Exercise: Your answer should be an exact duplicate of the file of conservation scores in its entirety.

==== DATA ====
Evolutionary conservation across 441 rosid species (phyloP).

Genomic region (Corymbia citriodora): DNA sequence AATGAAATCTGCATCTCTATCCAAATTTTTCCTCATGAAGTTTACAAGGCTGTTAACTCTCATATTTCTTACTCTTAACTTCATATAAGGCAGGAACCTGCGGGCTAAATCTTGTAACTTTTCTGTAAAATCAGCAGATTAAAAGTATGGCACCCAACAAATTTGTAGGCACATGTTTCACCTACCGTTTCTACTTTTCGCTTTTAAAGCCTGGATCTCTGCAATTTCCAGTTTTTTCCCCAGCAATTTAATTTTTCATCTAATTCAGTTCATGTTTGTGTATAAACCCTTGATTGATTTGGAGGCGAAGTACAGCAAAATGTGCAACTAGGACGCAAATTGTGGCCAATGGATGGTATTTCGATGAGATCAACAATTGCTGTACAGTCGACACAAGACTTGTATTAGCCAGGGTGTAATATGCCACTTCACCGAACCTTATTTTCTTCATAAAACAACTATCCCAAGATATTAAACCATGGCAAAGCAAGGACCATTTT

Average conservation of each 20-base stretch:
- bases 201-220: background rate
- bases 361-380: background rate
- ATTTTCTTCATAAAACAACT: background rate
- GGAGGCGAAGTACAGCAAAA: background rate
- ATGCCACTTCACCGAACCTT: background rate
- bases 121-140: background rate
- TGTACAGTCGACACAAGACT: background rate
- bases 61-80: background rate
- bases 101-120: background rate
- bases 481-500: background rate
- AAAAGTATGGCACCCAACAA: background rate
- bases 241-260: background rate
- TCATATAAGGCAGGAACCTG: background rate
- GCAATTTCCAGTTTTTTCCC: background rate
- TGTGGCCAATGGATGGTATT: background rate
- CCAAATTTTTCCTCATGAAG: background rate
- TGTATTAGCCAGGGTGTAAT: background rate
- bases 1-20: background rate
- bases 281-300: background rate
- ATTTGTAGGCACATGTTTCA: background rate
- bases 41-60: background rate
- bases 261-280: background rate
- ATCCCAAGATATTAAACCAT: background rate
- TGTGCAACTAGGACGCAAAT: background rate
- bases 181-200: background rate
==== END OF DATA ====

Evolutionary conservation across 441 rosid species (phyloP).

Genomic region (Corymbia citriodora): DNA sequence AATGAAATCTGCATCTCTATCCAAATTTTTCCTCATGAAGTTTACAAGGCTGTTAACTCTCATATTTCTTACTCTTAACTTCATATAAGGCAGGAACCTGCGGGCTAAATCTTGTAACTTTTCTGTAAAATCAGCAGATTAAAAGTATGGCACCCAACAAATTTGTAGGCACATGTTTCACCTACCGTTTCTACTTTTCGCTTTTAAAGCCTGGATCTCTGCAATTTCCAGTTTTTTCCCCAGCAATTTAATTTTTCATCTAATTCAGTTCATGTTTGTGTATAAACCCTTGATTGATTTGGAGGCGAAGTACAGCAAAATGTGCAACTAGGACGCAAATTGTGGCCAATGGATGGTATTTCGATGAGATCAACAATTGCTGTACAGTCGACACAAGACTTGTATTAGCCAGGGTGTAATATGCCACTTCACCGAACCTTATTTTCTTCATAAAACAACTATCCCAAGATATTAAACCATGGCAAAGCAAGGACCATTTT

Average conservation of each 20-base stretch:
- bases 201-220: background rate
- bases 361-380: background rate
- ATTTTCTTCATAAAACAACT: background rate
- GGAGGCGAAGTACAGCAAAA: background rate
- ATGCCACTTCACCGAACCTT: background rate
- bases 121-140: background rate
- TGTACAGTCGACACAAGACT: background rate
- bases 61-80: background rate
- bases 101-120: background rate
- bases 481-500: background rate
- AAAAGTATGGCACCCAACAA: background rate
- bases 241-260: background rate
- TCATATAAGGCAGGAACCTG: background rate
- GCAATTTCCAGTTTTTTCCC: background rate
- TGTGGCCAATGGATGGTATT: background rate
- CCAAATTTTTCCTCATGAAG: background rate
- TGTATTAGCCAGGGTGTAAT: background rate
- bases 1-20: background rate
- bases 281-300: background rate
- ATTTGTAGGCACATGTTTCA: background rate
- bases 41-60: background rate
- bases 261-280: background rate
- ATCCCAAGATATTAAACCAT: background rate
- TGTGCAACTAGGACGCAAAT: background rate
- bases 181-200: background rate